What You Have Heard Is True: A Memoir of Witness and Resistance by Carolyn Forché:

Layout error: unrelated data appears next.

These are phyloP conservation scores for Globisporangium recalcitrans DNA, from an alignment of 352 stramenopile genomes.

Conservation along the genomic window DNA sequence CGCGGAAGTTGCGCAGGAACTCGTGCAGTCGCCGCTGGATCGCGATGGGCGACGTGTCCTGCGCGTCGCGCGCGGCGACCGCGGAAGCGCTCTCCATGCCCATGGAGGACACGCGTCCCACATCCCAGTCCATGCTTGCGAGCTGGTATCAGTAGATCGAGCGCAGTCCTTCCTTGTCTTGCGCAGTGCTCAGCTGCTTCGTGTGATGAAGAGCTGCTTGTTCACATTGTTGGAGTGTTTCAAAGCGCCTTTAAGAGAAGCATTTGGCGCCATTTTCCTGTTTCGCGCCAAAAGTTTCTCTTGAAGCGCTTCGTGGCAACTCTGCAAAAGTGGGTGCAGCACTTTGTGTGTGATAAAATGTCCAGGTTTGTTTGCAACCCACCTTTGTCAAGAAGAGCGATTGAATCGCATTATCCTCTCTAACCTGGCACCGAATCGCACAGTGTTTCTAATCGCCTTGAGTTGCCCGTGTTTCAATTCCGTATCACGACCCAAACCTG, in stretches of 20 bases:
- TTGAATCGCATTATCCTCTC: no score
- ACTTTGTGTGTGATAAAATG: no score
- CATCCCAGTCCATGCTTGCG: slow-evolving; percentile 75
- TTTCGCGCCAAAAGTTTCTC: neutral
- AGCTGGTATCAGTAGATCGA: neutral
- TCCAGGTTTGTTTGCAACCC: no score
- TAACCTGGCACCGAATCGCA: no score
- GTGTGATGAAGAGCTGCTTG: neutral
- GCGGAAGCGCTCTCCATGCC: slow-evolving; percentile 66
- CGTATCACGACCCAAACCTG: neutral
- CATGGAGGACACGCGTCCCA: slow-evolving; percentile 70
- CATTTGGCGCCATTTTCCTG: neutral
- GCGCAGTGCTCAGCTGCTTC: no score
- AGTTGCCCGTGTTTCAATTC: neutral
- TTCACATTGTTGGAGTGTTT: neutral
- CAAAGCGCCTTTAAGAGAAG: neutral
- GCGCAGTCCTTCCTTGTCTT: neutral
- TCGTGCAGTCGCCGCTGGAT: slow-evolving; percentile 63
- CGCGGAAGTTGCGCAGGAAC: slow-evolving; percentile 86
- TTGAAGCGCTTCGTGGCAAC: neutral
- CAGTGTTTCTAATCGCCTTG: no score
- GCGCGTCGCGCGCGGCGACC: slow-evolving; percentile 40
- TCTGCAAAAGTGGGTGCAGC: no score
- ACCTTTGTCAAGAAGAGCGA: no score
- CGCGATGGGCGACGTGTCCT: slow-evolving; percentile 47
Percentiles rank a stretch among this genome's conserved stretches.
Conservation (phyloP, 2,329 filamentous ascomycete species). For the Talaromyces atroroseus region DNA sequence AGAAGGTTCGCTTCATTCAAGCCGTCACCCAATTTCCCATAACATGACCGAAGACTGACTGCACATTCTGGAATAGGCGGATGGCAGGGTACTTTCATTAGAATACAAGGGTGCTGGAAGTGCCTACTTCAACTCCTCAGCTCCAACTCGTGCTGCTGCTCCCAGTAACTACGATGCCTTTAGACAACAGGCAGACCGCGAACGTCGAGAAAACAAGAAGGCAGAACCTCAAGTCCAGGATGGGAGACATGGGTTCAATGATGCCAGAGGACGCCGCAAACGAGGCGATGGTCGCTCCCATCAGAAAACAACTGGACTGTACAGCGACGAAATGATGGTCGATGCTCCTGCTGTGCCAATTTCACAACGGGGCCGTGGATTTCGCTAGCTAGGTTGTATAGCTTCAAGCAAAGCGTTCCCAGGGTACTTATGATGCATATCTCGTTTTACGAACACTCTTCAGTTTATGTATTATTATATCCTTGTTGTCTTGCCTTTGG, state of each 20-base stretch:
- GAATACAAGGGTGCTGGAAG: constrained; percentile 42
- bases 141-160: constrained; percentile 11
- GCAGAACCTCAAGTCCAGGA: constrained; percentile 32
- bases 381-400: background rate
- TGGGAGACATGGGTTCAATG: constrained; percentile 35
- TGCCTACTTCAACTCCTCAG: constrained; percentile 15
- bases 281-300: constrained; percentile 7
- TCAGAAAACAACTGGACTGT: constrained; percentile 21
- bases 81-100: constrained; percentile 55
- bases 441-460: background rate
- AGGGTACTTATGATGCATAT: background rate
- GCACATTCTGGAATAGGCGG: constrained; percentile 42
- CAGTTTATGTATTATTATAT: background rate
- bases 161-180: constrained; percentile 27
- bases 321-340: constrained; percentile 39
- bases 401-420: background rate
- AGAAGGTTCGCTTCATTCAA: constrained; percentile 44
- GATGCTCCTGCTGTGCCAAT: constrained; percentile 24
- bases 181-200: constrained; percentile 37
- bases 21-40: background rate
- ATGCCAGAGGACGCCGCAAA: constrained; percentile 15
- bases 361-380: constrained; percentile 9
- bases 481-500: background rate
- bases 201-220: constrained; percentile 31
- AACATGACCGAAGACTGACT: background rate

Early every morning Harry played a Nicaraguan revolutionary song on his cassette machine to rouse us to work, followed by serious Latin music or jazz. I told him my stories too, and he understood them. He had met Leonel in El Salvador on several occasions, he said, and thought well of him, but was also aware of the rumors regarding his possible affiliations, about which he “couldn’t care less,” except that he didn’t want me to be involved any longer in such dangerous activities, even though he himself, of course, would continue to work as a war photographer. He bought a coffeepot for me and I taught him to drink coffee, surprised that he hadn’t yet developed the habit. We shared a fondness for cigarettes. His refrigerator was filled with bricks of film, cigarettes, and Chuckles candy. I began to stock it with food. He figured out how to get the burners on the stove to work. Every night we went on the roof. Sometimes he cried out in his sleep (he said I did too), and several times called out to Olivier. I wrote during the day, attempting to produce a text that would please them, but one of the other editors thought I wrote too much about the campesinos and not enough about the war. Harry defended me. He was restless and couldn’t seem to sit still long, so he ran a lot of errands. By that time, I’d been traveling around the country for a while and was thin and jittery. Harry thought I should get off the road, but understood why that wasn’t possible. I saw his El Salvador through his photographs. He saw mine through my poems.
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